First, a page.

I am interested in the Norther Soul: it is a kind of a hidden subculture born at the beginning of the ‘70s in the northern part of England. It is a movement the club culture derives from as it is used to be defined today: all guys coming from every region of England, either by bus or by hitch-hiking, met and danced all night long in these traditional ballrooms with parquet on the floor; they wore their Adidas undershirts and leather-soled shoes in order to feel better at dancing; their dancing movements remind us about the beginning of break dance and funk. A powerful rhythm but with nostalgic words about difficult loves: when I drive my car and listen to this kind of music, I really feel moved.
I also like the shoegaze, all female punk groups and the Riot Grrrls movement.
FB: The Bikini Kill record is exactly our choice out of the #BertoLive Music Collection
Gaia: Right! I am attracted by original and genuine products, the ones that do not have any additional sophistication.
That is exactly what I thought when I entered #BertoLive.
Original idea, original piece of furniture and original research.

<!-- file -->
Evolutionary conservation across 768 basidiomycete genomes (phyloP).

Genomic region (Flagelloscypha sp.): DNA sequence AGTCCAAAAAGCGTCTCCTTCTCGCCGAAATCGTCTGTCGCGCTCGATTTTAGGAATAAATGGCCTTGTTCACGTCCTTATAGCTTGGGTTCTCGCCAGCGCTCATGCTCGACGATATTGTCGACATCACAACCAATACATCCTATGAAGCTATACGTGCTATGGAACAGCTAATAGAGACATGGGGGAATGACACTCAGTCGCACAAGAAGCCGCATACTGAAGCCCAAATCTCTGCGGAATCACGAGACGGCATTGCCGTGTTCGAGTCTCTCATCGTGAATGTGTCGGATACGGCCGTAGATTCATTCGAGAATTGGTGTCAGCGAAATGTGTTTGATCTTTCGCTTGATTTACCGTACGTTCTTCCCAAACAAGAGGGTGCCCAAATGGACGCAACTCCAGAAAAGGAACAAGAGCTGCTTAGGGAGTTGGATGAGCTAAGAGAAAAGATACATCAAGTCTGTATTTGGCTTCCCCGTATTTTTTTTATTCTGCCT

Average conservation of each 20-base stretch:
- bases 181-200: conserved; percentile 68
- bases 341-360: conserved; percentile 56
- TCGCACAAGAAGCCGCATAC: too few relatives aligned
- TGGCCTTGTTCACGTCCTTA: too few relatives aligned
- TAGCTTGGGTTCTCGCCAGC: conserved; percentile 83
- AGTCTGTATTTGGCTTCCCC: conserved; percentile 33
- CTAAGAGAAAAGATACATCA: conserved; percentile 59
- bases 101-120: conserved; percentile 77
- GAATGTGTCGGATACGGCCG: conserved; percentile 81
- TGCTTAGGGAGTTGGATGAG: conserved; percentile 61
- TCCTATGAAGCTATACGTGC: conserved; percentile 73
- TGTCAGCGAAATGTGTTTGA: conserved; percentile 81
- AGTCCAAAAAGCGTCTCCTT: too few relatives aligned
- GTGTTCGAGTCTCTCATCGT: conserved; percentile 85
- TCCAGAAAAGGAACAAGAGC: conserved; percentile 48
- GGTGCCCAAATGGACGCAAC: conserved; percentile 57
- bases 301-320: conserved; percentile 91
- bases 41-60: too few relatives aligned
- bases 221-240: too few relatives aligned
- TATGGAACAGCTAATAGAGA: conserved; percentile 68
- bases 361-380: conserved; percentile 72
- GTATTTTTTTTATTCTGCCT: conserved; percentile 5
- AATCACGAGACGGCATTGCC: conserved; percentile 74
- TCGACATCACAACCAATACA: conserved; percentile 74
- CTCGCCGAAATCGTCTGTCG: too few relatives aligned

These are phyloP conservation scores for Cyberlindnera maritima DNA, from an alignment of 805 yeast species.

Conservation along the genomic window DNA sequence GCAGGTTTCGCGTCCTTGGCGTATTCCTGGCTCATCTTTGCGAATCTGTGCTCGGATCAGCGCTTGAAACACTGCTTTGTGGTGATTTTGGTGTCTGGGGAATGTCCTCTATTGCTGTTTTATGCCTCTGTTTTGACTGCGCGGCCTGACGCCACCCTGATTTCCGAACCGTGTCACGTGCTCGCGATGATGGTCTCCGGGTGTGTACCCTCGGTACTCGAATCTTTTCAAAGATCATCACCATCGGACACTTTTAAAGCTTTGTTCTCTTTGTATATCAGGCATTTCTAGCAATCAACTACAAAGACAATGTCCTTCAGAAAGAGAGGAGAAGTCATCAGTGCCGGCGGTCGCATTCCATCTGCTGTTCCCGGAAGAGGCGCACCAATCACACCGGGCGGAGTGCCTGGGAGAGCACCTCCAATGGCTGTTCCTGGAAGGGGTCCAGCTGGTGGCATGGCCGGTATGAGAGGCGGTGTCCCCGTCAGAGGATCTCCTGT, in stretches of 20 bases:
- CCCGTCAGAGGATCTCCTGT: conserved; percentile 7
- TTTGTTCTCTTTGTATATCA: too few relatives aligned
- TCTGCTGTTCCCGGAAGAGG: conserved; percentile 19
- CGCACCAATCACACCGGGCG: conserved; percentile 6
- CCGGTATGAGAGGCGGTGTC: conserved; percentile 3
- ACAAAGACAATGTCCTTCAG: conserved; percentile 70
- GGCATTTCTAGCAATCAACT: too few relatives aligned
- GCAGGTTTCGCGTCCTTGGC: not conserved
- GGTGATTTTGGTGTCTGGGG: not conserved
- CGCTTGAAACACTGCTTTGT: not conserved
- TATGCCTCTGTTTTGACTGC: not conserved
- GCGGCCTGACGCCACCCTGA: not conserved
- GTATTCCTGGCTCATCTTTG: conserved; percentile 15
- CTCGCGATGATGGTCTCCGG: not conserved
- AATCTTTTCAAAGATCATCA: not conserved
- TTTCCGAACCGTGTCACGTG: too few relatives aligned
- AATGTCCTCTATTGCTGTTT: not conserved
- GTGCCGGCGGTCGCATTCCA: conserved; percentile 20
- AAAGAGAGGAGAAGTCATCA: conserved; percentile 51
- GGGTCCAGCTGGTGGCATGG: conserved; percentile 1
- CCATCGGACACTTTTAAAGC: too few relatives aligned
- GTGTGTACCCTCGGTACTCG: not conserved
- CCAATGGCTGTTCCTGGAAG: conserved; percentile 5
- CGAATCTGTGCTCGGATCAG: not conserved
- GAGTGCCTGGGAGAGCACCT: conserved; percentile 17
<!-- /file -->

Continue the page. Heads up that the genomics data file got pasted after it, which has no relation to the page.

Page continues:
You can feel it even if you do not have any experience of the countercultures of the ‘90s.
The research for originality allows you to get in touch with new ideas and places, to meet people with different cultural and esthetical backgrounds.
As soon as you enter you see the sofas and armchairs in the distance and they look like classic and traditional pieces of furniture. But then when you get closer you find unexpected details: there’s the denim, there’s the stud, there are classic finishing that belong to the upholstery tradition but they are realized in an extremely original way.
FB: What is the real originality then?
Gaia: It is just like when you see a Mod and you do not get the meaning of his look: he could appear like a guy with his father’s cloths on, with a suit or a jacket; he might appear like a formal bank clerk. But the real differences are made up of the details, the fabric, the fit and the style.
I find more power and originality in this kind of differences rather than in an expressly different look.
I do not think there is a real need for new products today.
The difference is perfectly represented by a product that is able to express something, to satisfy a need that hasn’t been fulfilled yet, a product with some details that derive from a certain kind of experience, from people. We have different backgrounds and it is quite hard to find a product that may express exactly what we are.
You choose the beauty of the armchairs #BertoLive because they look like your personal story and you can establish a strong connection with them which is supposed to last over the years. You do not feel bored with them and they do no cheat on you.